World Cup 2018: Philipp Lahm on winning in 2014, retiring, Joachim Low & England
Germany's Philipp Lahm was the last captain to lift the World Cup, his final act before retiring from international football.
BBC Sport went to Germany to meet the 34-year-old Bayern Munich legend, who ended his playing career last summer.
He spoke about many topics, including World Cups past and present, Germany boss Joachim Low, Manchester City manager Pep Guardiola - who coached him at Bayern - and England's hopes in Russia.
What is it like to win a World Cup?
The defining moment was the final whistle of the 2014 final, that moment when you realise you are a world champion. It is hard to describe the emotions. You can only understand it when you have really felt it in that moment. But when we scored to make it 1-0 - keeping the level of concentration high until the end - we wanted to win the match at all costs.
I remember shortly before the end Argentina had a free-kick and Lionel Messi stepped up. The ball sailed above our goal and it was our goal-kick. You see the long ball forward and you are just waiting for the referee… 'please blow the final whistle!'
When that moment comes you could hug the world. It was great to see all the staff, some of whom I had worked with for over 10 years - physios, doctors, fitness coaches, chefs, security staff - and to experience all of their joy. Then you walk up the stairs and you receive the medal.
You are standing in the stadium and get to lift the trophy. I would say those two hours, starting with the moments shortly before the final whistle, are just one of a kind. You will always carry those with you.
Has it sunk in that you're part of history and 100 years from now people will look at pictures of you receiving the World Cup?
Now I am aware of it. To lift the trophy with a team - and some individual players you have experienced so much with - was something very special.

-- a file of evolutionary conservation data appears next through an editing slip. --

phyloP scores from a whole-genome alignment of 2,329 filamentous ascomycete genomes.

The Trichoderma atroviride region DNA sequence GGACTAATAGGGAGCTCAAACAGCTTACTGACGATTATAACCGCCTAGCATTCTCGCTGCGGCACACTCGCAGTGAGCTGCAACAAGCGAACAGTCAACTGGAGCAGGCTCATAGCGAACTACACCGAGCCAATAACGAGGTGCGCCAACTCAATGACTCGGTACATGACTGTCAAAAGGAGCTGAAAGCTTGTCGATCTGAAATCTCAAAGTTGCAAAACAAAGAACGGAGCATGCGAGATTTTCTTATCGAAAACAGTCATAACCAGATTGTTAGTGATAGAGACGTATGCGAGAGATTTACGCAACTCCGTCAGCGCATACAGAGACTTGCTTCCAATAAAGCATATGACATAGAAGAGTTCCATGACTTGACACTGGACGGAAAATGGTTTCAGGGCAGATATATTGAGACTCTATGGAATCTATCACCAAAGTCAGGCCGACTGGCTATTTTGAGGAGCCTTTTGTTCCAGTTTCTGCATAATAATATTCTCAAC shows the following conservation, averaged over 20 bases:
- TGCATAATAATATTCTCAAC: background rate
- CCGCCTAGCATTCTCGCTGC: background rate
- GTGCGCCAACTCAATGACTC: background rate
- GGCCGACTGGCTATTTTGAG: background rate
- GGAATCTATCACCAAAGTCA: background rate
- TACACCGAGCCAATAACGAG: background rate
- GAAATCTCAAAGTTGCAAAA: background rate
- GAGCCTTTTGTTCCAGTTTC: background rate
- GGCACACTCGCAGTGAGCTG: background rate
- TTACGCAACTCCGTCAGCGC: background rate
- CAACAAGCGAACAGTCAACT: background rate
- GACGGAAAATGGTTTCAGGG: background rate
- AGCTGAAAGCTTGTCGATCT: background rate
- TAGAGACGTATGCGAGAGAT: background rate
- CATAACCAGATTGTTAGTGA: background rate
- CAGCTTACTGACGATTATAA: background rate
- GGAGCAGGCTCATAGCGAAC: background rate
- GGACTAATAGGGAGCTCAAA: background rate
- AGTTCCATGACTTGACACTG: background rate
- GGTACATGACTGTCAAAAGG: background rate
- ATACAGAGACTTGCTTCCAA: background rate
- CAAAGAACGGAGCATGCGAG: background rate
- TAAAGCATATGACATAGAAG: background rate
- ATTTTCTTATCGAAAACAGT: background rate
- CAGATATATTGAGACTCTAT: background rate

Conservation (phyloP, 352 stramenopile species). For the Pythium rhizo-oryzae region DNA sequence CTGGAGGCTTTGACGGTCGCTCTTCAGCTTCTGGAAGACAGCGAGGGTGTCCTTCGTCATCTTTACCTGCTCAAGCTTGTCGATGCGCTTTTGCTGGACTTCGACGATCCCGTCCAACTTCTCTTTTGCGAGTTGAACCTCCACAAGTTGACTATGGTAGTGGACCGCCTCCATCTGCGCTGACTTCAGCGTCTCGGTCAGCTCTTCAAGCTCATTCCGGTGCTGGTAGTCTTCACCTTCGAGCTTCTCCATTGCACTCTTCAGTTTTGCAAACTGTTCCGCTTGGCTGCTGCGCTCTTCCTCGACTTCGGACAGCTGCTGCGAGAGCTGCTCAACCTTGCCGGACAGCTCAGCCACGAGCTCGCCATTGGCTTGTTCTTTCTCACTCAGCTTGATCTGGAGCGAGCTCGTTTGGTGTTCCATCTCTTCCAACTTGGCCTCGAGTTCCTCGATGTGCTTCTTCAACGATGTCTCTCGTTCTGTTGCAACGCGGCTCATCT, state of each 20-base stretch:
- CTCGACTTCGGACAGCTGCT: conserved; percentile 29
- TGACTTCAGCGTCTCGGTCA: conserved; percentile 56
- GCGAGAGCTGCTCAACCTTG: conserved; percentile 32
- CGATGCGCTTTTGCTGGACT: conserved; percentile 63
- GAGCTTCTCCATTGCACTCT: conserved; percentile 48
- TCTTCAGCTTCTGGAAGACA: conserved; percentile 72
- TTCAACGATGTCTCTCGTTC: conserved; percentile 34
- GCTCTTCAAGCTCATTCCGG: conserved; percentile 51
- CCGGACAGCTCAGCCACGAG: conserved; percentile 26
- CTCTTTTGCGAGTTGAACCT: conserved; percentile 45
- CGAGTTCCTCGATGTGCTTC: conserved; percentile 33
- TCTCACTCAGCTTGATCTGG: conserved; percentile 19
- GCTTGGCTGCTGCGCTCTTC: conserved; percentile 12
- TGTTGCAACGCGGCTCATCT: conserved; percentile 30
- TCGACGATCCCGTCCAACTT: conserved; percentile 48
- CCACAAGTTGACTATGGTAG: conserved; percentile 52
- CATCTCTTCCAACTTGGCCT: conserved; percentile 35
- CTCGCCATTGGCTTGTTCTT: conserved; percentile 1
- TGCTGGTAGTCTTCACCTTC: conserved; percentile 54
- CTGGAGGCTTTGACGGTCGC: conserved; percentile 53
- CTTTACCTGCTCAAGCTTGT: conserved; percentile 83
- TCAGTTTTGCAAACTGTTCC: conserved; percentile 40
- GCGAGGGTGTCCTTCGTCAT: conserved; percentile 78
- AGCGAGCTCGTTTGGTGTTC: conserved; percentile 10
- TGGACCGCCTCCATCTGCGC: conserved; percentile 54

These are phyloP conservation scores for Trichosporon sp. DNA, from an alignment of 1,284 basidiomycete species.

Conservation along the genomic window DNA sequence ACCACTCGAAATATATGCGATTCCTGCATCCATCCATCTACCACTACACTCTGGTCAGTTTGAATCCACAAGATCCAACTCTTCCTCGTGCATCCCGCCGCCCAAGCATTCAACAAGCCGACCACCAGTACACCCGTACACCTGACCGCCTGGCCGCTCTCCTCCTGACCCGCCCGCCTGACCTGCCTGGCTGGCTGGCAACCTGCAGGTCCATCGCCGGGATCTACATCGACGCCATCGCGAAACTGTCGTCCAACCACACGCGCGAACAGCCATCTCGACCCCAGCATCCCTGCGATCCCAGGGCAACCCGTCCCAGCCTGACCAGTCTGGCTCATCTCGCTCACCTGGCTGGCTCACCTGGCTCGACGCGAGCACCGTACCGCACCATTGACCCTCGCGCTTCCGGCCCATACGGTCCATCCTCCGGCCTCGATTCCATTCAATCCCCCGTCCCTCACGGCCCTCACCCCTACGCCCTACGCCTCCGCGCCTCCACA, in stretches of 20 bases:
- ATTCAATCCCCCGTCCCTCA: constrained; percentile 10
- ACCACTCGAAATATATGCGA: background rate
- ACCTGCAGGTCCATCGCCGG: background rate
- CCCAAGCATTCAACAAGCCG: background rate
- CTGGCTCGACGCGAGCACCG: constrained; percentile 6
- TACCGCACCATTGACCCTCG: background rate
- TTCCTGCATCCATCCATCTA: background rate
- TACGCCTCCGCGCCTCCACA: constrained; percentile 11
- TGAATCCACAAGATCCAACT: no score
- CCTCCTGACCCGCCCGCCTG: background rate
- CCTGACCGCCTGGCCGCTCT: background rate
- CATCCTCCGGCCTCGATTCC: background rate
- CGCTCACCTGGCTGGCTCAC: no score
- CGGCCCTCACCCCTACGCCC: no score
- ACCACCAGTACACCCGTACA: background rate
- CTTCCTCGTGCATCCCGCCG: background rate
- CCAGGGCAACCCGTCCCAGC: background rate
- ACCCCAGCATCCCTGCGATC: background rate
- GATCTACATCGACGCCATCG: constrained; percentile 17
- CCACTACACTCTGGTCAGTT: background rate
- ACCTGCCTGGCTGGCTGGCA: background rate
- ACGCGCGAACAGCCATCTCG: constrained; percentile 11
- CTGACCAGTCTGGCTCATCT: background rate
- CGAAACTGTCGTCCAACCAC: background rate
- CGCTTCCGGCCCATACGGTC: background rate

I knew in that moment it was my final international match. So much is going through your head, but not the thought that you have just written history.
People will always remember this. It's such a big tournament which brings people together. We are a nation which is crazy and passionate about football. Many people sat in front of the TV and cheered the team on. They were able to identify with our team and our country.
That's the nice part and people always make comments to me about this. They tell me how they experienced this event. That's beautiful and special. And that's when you realise that people will come up to you and talk about this in 10, 20, 30 or maybe even 40 years.
Have you ever watched the game again?
No, I have watched some highlights, but not yet the 120 minutes in full length. I haven't watched any big game from my career in full.
Do you think you will?
I think so. At some point I will have the time to watch a match like the World Cup final or maybe the Champions League final in full.
Do you truly believe you would have retired from Germany duty if you hadn't won the World Cup?
I don't just believe that, I know it for a fact. I decided before the tournament that it would be my last.
What would have happened if we hadn't won it? Two years later we would have gone to the Euros and if we hadn't won there, then do I have to play for another two years? There are no guarantees for titles. The time was ripe for me. I realised I had had enough of international football.